Game wasn't too fun, I liked JA2 more, but I can't remember why. Maybe I'll try it someday, but I don't have windows now so it needs to be runnable in wine at least. And I need to download it from some torrents because I have no CD drive now.
I'd like to tell you about the wonders of "Hungarian cottage cheese" or "körözött" (cca. circled) as we call it. It's cottage cheese (cow or sheep or the mix of both, my favourit is a 50-50 mix but I usually eat pure cow's) mixed with red paprika powder, caraway/cumin, fine chopped onion, salt, butter and/or sour cream. I like it with butter and very little sour cream. Eat it as a spread with tomatoes, radishes, paprika etc.
Blogpost. I have half a box of Twinings tea I only drink it occasionally as it's considered a more expensive and finer brand. I noticed however I crossed the expiration date. The tea's still fine so I decided I drink it fast. Now I drink 1,5 l Twinings Earl Gray on daily basis. Feels good, man.
Pic #13 The finished product. You can see how the soup looks creamy. All the onions, tomato slices, paprikas are dissolved, with some potatoes as well. It could endured a little more dried paprika for more redness (and maybe more salo and onions) but it's all right.
Pic #14 A portion. With bread, a slice or two per person, the whole thing can feed four people. It was simple but tasty. Some people like to add other veggies and different seasoning, it's all fine, but I've seen people put general soup spice mix into it which I think is a sacrilege.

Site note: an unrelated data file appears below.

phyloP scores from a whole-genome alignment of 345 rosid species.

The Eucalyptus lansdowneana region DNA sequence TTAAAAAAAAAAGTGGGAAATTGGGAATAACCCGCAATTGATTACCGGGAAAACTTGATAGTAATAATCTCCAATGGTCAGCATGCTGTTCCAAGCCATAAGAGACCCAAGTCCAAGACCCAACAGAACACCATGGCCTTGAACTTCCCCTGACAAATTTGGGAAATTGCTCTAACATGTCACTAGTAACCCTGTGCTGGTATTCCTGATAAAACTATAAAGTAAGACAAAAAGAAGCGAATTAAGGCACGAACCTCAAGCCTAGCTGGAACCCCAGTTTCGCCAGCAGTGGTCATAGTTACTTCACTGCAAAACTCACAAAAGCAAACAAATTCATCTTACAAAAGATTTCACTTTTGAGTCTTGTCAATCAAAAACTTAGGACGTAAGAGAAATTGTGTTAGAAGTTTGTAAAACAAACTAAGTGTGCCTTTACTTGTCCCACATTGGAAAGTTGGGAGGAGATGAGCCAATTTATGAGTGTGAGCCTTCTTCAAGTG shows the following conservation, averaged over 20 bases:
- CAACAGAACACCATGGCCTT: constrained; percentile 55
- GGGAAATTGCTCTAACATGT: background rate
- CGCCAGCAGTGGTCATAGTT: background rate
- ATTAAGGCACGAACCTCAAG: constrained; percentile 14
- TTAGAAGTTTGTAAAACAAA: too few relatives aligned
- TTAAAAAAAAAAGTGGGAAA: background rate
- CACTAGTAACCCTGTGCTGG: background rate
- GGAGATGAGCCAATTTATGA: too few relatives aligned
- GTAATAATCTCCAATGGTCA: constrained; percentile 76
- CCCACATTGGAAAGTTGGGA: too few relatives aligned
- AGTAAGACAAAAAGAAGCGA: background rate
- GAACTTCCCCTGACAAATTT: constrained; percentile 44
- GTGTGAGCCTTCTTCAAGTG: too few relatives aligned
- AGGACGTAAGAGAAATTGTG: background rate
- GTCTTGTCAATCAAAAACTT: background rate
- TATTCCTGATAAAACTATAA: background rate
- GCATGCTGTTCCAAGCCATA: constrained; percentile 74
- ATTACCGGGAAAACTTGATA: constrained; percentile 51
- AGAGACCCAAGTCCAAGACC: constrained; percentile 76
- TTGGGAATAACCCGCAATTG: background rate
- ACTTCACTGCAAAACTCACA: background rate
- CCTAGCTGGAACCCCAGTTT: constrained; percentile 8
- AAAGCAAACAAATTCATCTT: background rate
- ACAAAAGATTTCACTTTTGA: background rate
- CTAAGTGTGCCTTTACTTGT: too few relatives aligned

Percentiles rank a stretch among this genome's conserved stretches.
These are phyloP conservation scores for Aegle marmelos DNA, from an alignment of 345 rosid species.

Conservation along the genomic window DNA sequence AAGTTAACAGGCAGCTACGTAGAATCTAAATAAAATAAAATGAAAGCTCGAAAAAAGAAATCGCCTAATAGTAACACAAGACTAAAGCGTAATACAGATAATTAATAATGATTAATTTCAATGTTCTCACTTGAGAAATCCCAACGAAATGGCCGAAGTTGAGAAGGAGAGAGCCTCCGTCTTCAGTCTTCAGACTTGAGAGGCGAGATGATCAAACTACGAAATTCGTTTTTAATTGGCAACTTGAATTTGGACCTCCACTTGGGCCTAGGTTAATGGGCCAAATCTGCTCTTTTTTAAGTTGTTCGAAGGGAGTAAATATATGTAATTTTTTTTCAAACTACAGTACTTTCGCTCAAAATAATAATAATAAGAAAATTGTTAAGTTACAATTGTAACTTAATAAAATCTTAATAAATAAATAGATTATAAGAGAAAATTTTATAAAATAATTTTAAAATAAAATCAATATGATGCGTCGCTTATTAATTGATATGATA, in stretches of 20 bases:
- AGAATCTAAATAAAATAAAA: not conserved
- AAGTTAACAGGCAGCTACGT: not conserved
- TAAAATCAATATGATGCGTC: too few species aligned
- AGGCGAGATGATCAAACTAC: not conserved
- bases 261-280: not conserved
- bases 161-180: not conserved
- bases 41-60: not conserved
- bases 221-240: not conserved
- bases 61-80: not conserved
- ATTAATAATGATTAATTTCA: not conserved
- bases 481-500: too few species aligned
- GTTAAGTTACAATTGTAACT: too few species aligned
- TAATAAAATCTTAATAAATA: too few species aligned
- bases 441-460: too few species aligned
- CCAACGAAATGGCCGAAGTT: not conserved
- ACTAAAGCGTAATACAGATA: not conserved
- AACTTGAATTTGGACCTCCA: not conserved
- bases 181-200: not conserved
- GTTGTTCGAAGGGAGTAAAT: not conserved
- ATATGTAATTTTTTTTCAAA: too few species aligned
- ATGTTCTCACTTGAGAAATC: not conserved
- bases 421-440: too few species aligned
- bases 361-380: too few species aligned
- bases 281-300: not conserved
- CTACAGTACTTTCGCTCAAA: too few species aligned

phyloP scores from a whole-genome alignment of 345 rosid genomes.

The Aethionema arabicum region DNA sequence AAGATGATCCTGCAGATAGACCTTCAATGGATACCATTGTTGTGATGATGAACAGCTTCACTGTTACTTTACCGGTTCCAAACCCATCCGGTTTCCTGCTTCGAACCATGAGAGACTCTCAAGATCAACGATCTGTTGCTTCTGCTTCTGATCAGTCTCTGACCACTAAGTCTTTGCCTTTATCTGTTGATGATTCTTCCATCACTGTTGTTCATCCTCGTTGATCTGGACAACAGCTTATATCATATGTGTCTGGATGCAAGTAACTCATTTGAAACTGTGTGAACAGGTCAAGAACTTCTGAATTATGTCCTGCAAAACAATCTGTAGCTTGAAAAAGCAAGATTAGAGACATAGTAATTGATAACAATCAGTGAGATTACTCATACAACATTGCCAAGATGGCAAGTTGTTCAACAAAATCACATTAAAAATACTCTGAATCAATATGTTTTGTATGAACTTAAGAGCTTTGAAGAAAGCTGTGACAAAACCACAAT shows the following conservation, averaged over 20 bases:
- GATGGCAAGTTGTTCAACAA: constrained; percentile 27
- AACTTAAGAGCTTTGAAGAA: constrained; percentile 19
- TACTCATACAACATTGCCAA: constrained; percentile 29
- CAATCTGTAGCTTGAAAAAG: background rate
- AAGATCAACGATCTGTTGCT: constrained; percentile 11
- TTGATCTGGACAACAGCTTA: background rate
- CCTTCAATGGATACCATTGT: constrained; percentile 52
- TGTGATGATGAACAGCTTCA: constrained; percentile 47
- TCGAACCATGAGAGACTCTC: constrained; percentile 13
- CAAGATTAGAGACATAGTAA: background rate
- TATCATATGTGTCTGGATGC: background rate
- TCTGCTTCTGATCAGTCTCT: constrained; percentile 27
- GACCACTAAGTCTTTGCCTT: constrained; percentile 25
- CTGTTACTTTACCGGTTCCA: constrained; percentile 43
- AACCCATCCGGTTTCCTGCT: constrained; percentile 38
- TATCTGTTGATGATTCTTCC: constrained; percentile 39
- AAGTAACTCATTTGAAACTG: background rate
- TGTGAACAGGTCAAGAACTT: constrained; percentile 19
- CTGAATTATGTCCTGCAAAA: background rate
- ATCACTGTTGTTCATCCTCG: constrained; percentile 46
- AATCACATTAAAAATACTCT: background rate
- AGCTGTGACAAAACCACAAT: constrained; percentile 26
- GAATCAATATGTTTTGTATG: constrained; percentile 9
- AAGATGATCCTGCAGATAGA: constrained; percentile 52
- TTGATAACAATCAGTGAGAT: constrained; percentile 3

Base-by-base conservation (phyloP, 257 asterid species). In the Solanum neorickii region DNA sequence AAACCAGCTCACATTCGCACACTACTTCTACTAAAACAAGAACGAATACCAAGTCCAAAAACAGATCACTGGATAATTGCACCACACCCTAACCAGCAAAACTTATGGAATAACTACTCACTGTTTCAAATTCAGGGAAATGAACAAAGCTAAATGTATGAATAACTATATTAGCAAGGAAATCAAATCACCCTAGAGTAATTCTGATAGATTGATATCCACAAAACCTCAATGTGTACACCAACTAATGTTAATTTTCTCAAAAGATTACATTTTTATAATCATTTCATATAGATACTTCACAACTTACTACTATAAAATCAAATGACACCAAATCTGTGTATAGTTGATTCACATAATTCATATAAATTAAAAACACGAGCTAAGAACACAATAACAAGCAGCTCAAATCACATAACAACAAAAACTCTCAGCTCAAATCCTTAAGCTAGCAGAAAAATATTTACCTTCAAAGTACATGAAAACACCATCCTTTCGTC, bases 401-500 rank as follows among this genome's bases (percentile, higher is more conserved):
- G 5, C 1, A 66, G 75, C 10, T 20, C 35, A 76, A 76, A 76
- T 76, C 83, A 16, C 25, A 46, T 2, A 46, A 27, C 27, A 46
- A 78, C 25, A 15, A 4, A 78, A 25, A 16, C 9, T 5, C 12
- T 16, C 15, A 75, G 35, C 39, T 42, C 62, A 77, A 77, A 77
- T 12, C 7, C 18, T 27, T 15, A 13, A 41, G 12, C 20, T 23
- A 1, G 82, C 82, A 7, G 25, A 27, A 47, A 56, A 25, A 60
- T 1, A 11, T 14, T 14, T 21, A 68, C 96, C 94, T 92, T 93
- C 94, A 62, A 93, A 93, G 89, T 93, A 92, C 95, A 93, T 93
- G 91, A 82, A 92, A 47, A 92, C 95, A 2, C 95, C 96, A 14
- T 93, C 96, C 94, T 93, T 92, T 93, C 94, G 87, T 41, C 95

And that's it. Maybe I'll make some other stuff in the future. I can't promise anything but May 1 is close now it could give another occasion. I might cook lecsó (lecho).
>>16167 Yes. I know noone personally who puts garlic into the gulyás. It's not irregular, pretty much everything can go what's "normal" for European seasoning. I remember such garden cooking when we used cumin and saffron because why not and I know people who prefer it with lots of parsley leaves. The tomato and the fresh paprikas I used are also optional, and more can be added by the end of the cooking process to keep those intact and biteable. Also the soup doesn't need to be this short on water but generally one wants it to be at least somewhat thick. In school cafeterias they usually serve it very watery but still can taste fine, I also prefer it more soupy if it's cooked in the kitchen.
Hello yes KC is kill. You are free to use this board as your temporal refugee or to move here permanently. However, please refrain from creating more threads about state of main KC and related stuff. Instead
USE THIS THREAD FOR ALL DISCUSSION REGARDING KC, ALTERNATIVE BOARDS, KC MODS, THAT FEEL WHEN NO KC, ETC.
I will be removing all threads regarding this topic that will be made after this announcement.
This is much smaller board compared to what you were used to on KC main and things works bit differently here. I am doing this to prevent some quality threads from being deleted because of influx of pointless threads regarding same topic. If you want to discuss some general topic like news, games, music etc. please check the catalog first if such thread isn't created already and use that thread.